Université libre de Bruxelles
Solvay Brussels School of Economics
50 Av F D Roosevelt (CP 114/03)
Information about this author at RePEc
NBER Working Papers and Publications
|January 2015||Technology and Geography in the Second Industrial Revolution: New Evidence from the Margins of Trade|
with Michael Huberman, Christopher M. Meissner: w20851
In the Belle Époque, Belgium recorded an unprecedented trade boom, but growth in output per capita was lackluster. We seek to reconcile this ostensible paradox. Because of the sharp decline in both fixed and variable trade costs, the trade boom was as much about the expansion in the number of products delivered and markets served as it was about shipping more of the same old products. We use a new highly disaggregated data set on bilateral exports at the product level to illustrate these claims. In line with new trade theory, the effect of trade on productivity was mediated by sector-level firm heterogeneity and product differentiation. In new technology sectors, like tramways, the high degree of firm heterogeneity amplified the effect of trade on productivity. But in other sectors, mainly...
Published: Huberman, Michael & Meissner, Christopher M. & Oosterlinck, Kim, 2017. "Technology and Geography in the Second Industrial Revolution: New Evidence from the Margins of Trade," The Journal of Economic History, Cambridge University Press, vol. 77(01), pages 39-89, March. citation courtesy of
|November 2007||Victory or Repudiation? The Probability of the Southern Confederacy Winning the Civil War|
with Marc D. Weidenmier: w13567
Historians have long wondered whether the Southern Confederacy had a realistic chance at winning the American Civil War. We provide some quantitative evidence on this question by introducing a new methodology for estimating the probability of winning a civil war or revolution based on decisions in financial markets. Using a unique dataset of Confederate gold bonds in Amsterdam, we apply this methodology to estimate the probability of a Southern victory from the summer of 1863 until the end of the war. Our results suggest that European investors gave the Confederacy approximately a 42 percent chance of victory prior to the battle of Gettysburg/Vicksburg. News of the severity of the two rebel defeats led to a sell-off in Confederate bonds. By the end of 1863, the probability of a Southern vi...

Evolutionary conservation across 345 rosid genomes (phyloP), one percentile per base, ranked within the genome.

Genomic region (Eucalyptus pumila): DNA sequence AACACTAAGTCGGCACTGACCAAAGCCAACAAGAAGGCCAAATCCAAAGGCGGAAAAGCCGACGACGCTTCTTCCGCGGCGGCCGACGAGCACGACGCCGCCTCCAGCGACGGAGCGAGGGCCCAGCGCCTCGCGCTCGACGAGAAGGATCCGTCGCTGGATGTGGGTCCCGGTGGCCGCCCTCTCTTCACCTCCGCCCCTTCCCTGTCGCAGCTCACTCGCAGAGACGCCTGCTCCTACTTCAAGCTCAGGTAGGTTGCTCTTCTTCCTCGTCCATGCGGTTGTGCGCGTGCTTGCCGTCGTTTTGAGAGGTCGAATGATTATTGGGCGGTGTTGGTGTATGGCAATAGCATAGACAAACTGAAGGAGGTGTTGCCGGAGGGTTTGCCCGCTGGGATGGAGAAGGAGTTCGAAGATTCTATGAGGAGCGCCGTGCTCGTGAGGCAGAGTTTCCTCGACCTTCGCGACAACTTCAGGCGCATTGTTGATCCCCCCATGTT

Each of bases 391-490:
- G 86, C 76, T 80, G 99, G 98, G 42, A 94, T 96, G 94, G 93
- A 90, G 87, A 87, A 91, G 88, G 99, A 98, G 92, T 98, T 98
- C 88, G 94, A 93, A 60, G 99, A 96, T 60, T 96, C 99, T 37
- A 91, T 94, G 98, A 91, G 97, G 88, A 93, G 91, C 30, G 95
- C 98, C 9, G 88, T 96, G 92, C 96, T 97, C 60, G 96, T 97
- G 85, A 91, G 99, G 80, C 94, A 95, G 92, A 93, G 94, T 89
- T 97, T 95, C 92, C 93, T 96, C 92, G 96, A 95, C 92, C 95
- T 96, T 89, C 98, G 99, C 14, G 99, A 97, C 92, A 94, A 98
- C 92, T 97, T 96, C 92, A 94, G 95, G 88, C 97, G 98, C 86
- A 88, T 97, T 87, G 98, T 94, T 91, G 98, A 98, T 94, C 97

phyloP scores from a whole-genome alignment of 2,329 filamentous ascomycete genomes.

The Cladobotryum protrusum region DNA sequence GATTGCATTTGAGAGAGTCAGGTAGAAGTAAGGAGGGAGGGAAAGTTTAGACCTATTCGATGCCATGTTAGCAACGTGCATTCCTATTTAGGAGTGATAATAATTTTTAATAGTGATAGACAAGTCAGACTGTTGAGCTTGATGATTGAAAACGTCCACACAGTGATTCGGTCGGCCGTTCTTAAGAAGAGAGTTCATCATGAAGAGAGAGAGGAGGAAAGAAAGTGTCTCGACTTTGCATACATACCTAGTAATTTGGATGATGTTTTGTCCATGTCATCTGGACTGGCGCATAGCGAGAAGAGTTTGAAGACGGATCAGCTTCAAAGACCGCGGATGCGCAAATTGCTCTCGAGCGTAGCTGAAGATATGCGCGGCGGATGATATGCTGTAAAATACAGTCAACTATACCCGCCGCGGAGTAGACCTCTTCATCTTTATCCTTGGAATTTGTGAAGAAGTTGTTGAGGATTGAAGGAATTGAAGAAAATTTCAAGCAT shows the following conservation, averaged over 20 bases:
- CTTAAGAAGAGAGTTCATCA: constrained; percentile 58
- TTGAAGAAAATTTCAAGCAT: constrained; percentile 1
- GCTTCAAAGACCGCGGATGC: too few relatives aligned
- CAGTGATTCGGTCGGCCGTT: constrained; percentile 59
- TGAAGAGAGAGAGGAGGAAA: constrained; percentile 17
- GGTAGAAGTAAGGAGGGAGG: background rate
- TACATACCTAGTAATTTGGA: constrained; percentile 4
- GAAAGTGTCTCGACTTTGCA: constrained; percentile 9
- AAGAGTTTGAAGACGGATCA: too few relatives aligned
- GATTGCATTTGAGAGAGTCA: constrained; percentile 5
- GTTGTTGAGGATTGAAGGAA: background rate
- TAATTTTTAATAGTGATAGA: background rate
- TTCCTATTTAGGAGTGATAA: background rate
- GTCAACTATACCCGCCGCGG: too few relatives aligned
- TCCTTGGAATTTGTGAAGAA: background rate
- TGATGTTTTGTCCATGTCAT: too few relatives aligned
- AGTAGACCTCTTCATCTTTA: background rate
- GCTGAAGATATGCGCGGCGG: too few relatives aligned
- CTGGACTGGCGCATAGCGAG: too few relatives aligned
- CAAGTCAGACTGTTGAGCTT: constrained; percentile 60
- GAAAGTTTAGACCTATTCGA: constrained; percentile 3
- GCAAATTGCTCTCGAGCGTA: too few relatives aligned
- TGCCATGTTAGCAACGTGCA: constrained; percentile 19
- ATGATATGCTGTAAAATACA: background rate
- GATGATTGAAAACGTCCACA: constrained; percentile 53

|April 2006||How Occupied France Financed Its Own Exploitation in World War II|
with Filippo Occhino, Eugene N. White: w12137
The occupation payments made by France to Nazi Germany between 1940 and 1944 represent one of the largest recorded international transfers and contributed significantly to financing the overall German war effort. Using a neoclassical growth model that incorporates essential features of the occupied economy and the postwar stabilization, we assess the welfare costs of French policies that funded payments to Germany. Occupation payments required a 16 percent reduction of consumption for twenty years, with the draft of labor to Germany and wage and price controls adding substantially to this burden. Vichy%u2019s postwar debt overhang would have demanded large budget surpluses; but inflation, which erupted after Liberation, reduced the debt well below its steady state level and redistributed t...
Published: Filippo Occhino & Kim Oosterlinck & Eugene N. White, 2007. "How Occupied France Financed Its Own Exploitation in World War II," American Economic Review, American Economic Association, vol. 97(2), pages 295-299, May. citation courtesy of